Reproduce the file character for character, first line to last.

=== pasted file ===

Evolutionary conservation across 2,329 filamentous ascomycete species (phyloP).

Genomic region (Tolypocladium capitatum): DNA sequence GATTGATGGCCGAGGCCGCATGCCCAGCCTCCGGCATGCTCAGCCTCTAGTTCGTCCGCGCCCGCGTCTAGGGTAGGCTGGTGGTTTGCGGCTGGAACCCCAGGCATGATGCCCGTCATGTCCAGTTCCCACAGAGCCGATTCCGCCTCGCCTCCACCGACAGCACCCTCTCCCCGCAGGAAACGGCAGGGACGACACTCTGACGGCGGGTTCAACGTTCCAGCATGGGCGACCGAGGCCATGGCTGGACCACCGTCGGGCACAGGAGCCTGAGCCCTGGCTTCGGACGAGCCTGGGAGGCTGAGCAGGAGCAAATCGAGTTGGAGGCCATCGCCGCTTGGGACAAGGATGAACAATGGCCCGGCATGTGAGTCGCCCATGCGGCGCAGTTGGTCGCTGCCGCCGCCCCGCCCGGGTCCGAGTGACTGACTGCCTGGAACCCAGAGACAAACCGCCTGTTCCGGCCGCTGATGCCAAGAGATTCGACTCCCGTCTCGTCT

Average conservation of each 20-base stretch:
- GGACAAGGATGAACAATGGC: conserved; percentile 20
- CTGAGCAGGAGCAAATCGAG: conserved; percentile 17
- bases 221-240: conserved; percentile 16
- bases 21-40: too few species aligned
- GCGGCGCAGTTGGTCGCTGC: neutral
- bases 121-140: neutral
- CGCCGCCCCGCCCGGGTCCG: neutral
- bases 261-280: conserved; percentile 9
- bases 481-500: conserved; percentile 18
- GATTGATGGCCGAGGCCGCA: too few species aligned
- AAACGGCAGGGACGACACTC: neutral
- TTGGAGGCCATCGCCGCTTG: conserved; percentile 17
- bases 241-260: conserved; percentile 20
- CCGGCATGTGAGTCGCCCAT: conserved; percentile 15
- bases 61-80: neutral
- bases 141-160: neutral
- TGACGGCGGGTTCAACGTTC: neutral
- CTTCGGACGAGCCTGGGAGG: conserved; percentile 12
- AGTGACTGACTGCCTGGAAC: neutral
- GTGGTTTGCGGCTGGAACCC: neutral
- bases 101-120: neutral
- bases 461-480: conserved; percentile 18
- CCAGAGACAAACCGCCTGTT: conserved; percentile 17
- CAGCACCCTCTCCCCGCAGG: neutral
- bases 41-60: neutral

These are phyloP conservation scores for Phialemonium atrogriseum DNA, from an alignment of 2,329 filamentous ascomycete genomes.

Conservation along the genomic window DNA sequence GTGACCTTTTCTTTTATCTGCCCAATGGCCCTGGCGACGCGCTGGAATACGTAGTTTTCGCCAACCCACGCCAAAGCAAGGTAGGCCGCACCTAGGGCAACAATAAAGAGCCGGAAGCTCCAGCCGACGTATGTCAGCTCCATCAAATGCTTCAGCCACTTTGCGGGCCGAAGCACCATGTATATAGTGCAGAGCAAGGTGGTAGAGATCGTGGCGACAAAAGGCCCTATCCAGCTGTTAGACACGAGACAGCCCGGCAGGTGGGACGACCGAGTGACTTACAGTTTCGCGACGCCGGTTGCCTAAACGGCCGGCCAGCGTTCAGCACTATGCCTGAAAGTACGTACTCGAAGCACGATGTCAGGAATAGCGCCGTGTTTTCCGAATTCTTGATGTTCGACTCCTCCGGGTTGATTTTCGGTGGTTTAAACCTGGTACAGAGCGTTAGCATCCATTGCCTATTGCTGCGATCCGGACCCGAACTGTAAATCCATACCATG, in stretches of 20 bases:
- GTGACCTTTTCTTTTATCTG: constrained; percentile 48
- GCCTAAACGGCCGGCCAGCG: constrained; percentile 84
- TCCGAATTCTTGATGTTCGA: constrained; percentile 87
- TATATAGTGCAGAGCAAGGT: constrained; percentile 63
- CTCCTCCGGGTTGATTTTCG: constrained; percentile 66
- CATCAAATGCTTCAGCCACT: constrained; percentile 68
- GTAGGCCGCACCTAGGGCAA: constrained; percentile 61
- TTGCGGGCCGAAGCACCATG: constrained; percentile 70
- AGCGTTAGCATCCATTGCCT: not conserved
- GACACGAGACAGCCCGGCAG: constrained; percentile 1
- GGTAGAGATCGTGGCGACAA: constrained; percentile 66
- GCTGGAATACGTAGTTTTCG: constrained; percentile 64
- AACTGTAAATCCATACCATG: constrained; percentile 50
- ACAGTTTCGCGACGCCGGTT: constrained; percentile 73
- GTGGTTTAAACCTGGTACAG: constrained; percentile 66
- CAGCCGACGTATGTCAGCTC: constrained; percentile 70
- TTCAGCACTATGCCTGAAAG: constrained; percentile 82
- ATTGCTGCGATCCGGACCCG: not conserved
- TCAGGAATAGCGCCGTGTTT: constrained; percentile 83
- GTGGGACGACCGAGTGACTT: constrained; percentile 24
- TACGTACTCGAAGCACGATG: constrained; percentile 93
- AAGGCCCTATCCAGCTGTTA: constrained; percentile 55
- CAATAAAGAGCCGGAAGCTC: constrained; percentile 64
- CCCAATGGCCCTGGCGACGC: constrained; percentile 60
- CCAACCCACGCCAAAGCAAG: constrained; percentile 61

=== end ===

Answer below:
Evolutionary conservation across 2,329 filamentous ascomycete species (phyloP).

Genomic region (Tolypocladium capitatum): DNA sequence GATTGATGGCCGAGGCCGCATGCCCAGCCTCCGGCATGCTCAGCCTCTAGTTCGTCCGCGCCCGCGTCTAGGGTAGGCTGGTGGTTTGCGGCTGGAACCCCAGGCATGATGCCCGTCATGTCCAGTTCCCACAGAGCCGATTCCGCCTCGCCTCCACCGACAGCACCCTCTCCCCGCAGGAAACGGCAGGGACGACACTCTGACGGCGGGTTCAACGTTCCAGCATGGGCGACCGAGGCCATGGCTGGACCACCGTCGGGCACAGGAGCCTGAGCCCTGGCTTCGGACGAGCCTGGGAGGCTGAGCAGGAGCAAATCGAGTTGGAGGCCATCGCCGCTTGGGACAAGGATGAACAATGGCCCGGCATGTGAGTCGCCCATGCGGCGCAGTTGGTCGCTGCCGCCGCCCCGCCCGGGTCCGAGTGACTGACTGCCTGGAACCCAGAGACAAACCGCCTGTTCCGGCCGCTGATGCCAAGAGATTCGACTCCCGTCTCGTCT

Average conservation of each 20-base stretch:
- GGACAAGGATGAACAATGGC: conserved; percentile 20
- CTGAGCAGGAGCAAATCGAG: conserved; percentile 17
- bases 221-240: conserved; percentile 16
- bases 21-40: too few species aligned
- GCGGCGCAGTTGGTCGCTGC: neutral
- bases 121-140: neutral
- CGCCGCCCCGCCCGGGTCCG: neutral
- bases 261-280: conserved; percentile 9
- bases 481-500: conserved; percentile 18
- GATTGATGGCCGAGGCCGCA: too few species aligned
- AAACGGCAGGGACGACACTC: neutral
- TTGGAGGCCATCGCCGCTTG: conserved; percentile 17
- bases 241-260: conserved; percentile 20
- CCGGCATGTGAGTCGCCCAT: conserved; percentile 15
- bases 61-80: neutral
- bases 141-160: neutral
- TGACGGCGGGTTCAACGTTC: neutral
- CTTCGGACGAGCCTGGGAGG: conserved; percentile 12
- AGTGACTGACTGCCTGGAAC: neutral
- GTGGTTTGCGGCTGGAACCC: neutral
- bases 101-120: neutral
- bases 461-480: conserved; percentile 18
- CCAGAGACAAACCGCCTGTT: conserved; percentile 17
- CAGCACCCTCTCCCCGCAGG: neutral
- bases 41-60: neutral

These are phyloP conservation scores for Phialemonium atrogriseum DNA, from an alignment of 2,329 filamentous ascomycete genomes.

Conservation along the genomic window DNA sequence GTGACCTTTTCTTTTATCTGCCCAATGGCCCTGGCGACGCGCTGGAATACGTAGTTTTCGCCAACCCACGCCAAAGCAAGGTAGGCCGCACCTAGGGCAACAATAAAGAGCCGGAAGCTCCAGCCGACGTATGTCAGCTCCATCAAATGCTTCAGCCACTTTGCGGGCCGAAGCACCATGTATATAGTGCAGAGCAAGGTGGTAGAGATCGTGGCGACAAAAGGCCCTATCCAGCTGTTAGACACGAGACAGCCCGGCAGGTGGGACGACCGAGTGACTTACAGTTTCGCGACGCCGGTTGCCTAAACGGCCGGCCAGCGTTCAGCACTATGCCTGAAAGTACGTACTCGAAGCACGATGTCAGGAATAGCGCCGTGTTTTCCGAATTCTTGATGTTCGACTCCTCCGGGTTGATTTTCGGTGGTTTAAACCTGGTACAGAGCGTTAGCATCCATTGCCTATTGCTGCGATCCGGACCCGAACTGTAAATCCATACCATG, in stretches of 20 bases:
- GTGACCTTTTCTTTTATCTG: constrained; percentile 48
- GCCTAAACGGCCGGCCAGCG: constrained; percentile 84
- TCCGAATTCTTGATGTTCGA: constrained; percentile 87
- TATATAGTGCAGAGCAAGGT: constrained; percentile 63
- CTCCTCCGGGTTGATTTTCG: constrained; percentile 66
- CATCAAATGCTTCAGCCACT: constrained; percentile 68
- GTAGGCCGCACCTAGGGCAA: constrained; percentile 61
- TTGCGGGCCGAAGCACCATG: constrained; percentile 70
- AGCGTTAGCATCCATTGCCT: not conserved
- GACACGAGACAGCCCGGCAG: constrained; percentile 1
- GGTAGAGATCGTGGCGACAA: constrained; percentile 66
- GCTGGAATACGTAGTTTTCG: constrained; percentile 64
- AACTGTAAATCCATACCATG: constrained; percentile 50
- ACAGTTTCGCGACGCCGGTT: constrained; percentile 73
- GTGGTTTAAACCTGGTACAG: constrained; percentile 66
- CAGCCGACGTATGTCAGCTC: constrained; percentile 70
- TTCAGCACTATGCCTGAAAG: constrained; percentile 82
- ATTGCTGCGATCCGGACCCG: not conserved
- TCAGGAATAGCGCCGTGTTT: constrained; percentile 83
- GTGGGACGACCGAGTGACTT: constrained; percentile 24
- TACGTACTCGAAGCACGATG: constrained; percentile 93
- AAGGCCCTATCCAGCTGTTA: constrained; percentile 55
- CAATAAAGAGCCGGAAGCTC: constrained; percentile 64
- CCCAATGGCCCTGGCGACGC: constrained; percentile 60
- CCAACCCACGCCAAAGCAAG: constrained; percentile 61